Evening Talk

The "New Cold War" – Forward Into the Past?

The phrase “New Cold War” has been around for roughly a decade. It first came into common use to refer to deteriorating relations between the West and Russia, and usually to condemn what was seen as Russian misbehavior. Recently, the expression has more often been put to describing tensions between the United States (and its allies) and a rising China. Professor Colton will show that there is some advantage to employing a historical analogy, in this case to the original Cold War, as a device for interpreting aspects of contemporary world politics. But he will also point out the danger of present-day observers and actors drawing misleading and even false conclusions from inappropriate transpositions of different times and human experiences. If New Cold War is to be of any use as a frame, it must be utilized with care and with suitable qualifications.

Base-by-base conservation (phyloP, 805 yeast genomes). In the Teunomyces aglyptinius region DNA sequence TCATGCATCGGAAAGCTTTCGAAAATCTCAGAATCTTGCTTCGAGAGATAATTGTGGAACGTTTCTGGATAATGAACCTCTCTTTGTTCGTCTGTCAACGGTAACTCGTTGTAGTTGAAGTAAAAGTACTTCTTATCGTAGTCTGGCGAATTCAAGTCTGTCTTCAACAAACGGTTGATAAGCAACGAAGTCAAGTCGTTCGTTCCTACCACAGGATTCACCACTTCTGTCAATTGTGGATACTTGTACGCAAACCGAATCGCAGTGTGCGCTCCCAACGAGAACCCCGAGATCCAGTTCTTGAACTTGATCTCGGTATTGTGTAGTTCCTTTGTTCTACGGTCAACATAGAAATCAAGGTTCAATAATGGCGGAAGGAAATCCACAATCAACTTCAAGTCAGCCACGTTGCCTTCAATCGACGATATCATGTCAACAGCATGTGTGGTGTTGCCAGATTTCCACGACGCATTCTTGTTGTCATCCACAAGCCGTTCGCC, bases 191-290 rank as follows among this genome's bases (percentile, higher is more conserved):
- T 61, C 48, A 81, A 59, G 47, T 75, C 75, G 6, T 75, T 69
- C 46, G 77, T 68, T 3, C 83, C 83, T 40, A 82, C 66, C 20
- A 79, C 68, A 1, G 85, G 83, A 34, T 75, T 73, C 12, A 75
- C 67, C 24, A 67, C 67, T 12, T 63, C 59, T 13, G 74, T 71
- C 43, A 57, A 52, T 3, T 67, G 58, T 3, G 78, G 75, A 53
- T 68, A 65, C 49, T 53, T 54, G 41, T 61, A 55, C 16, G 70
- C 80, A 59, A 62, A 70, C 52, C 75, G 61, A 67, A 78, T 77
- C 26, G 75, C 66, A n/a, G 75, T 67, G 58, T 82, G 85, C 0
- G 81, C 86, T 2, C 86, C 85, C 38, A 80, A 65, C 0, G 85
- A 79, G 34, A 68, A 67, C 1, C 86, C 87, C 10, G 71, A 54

Manasseh Meyer Seminar Room 3-1
Lee Kuan Yew School of Public Policy
Mon 17 June 2019
05:15 PM - 06:30 PM

Timothy J. Colton

Timothy J. Colton

Morris and Anna Feldberg Professor of Government, Chair of the Government Department, Director of the Davis Center for Russian and Eurasian Studies, Harvard University

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Kanti P. Bajpai

Kanti P. Bajpai

Director, Centre on Asia and Globalisation and Wilmar Professor of Asian Studies, LKYSPP

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